Welcome to the seventh episode of the 'Week in a Nutshell’ series.
February is coming to an end and a very exciting week is ahead of us. I'm looking forward to Mobile World Congress 2015 that will take place 2-5 March 2015 in Barcelona.
I assume most of my readers already know what Kickstarter is. But for those who don't know, Kickstarter is a global crowdfunding platform. If you have a cool idea and you need funding, then Kickstarter is the website to visit. To publish your idea on Kickstarter, you would need to write a cool description and a unique video that explains your idea. Also, you need to set a monetary goal for your funding need. You should also consider providing tiered benefits to your funders based on their level of financial contributions such early access to the product, discounts and promotional materials like T-shirts etc.
Kickstarter managed to build a strong community based on early adopters who are willing to make small to mediocre financial contributions/investments to great ideas across 15 different categories such as electronics, technology, fashion, music, publishing and many more. While helping you in reaching your funding goals, Kickstarter takes the 5% of all funds collected if your project successfully hits the target goal.
Pebble could be the first company to launch a smartwatch and they used Kickstarter platform to fund it. Actually, Pebble broke Kickstarter's record for the most funded project ever in 2012. First version of Pebble smartwatch is based on e-paper display technology and allows you to see who is calling, texting, or emailing without having to find your phone.
Pebble is now back in business with their newest smartwatch product idea, Pebble Time. Again, they decided to fund their new product idea on Kickstarter. Pebble set a target fund goal of $500k on Kickstarter and they managed to overachieve this goal by far by hitting $1 million only in 44 minutes. At the time of writing this post, they hit nearly $12 million with more than 53 thousand 'backers' (supporters).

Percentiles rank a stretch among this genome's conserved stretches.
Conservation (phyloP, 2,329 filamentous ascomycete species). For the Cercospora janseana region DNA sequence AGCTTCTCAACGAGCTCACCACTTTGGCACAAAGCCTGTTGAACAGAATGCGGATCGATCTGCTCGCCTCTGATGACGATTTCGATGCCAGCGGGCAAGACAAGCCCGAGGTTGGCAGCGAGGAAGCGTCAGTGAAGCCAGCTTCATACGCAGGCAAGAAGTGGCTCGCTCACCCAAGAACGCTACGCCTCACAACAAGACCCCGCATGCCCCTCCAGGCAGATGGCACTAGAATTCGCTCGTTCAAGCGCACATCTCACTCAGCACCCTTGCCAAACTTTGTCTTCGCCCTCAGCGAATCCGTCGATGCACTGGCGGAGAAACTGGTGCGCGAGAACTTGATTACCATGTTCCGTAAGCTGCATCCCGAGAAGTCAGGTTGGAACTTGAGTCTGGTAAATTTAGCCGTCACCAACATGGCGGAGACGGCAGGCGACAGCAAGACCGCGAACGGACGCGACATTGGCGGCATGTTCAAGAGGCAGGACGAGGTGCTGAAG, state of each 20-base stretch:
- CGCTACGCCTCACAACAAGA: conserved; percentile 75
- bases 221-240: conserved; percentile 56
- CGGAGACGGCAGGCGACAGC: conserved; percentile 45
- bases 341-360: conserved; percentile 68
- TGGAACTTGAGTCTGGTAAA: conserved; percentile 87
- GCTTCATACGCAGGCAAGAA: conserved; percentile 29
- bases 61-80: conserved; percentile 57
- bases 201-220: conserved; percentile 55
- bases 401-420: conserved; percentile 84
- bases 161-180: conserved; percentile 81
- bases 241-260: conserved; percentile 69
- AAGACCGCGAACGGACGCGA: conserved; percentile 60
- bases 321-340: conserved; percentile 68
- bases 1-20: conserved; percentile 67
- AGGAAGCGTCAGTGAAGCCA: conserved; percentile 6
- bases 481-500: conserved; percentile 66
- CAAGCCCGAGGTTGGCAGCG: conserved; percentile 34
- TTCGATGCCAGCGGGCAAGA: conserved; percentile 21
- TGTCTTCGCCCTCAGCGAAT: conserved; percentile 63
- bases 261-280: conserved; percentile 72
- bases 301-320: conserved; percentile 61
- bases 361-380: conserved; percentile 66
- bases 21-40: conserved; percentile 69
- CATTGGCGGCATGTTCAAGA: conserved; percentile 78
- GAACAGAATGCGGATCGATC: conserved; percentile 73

I was very skeptical when I heard that Pebble is about to launch a new product based on e-ink technology. Compared to the other smartwatches out there in the market that have much better display specs based on LCD technology, I though e-ink display might not be attractive enough for the consumers. Apparently, I was wrong.
I've been using LG G smartwatch for over 2 months now and I think the biggest value proposition of a smartwatch for now is that it pops up the notifications you receive on your smartphone on your watch so that you don't have to check your smartphone to see when and where your next meeting is. There is a huge downside to using a smartwatch based on LCD display technology and it is the short battery life. I need to charge in my smartwatch in every other day and there are some smartwatches such as Moto 360 that needs charging every single day. Thanks to the e-paper and e-ink technologies, Pebble smartwatches have a big advantage on the battery front. Pebble smartwatches can show those notifications up to 7 days with a single charge.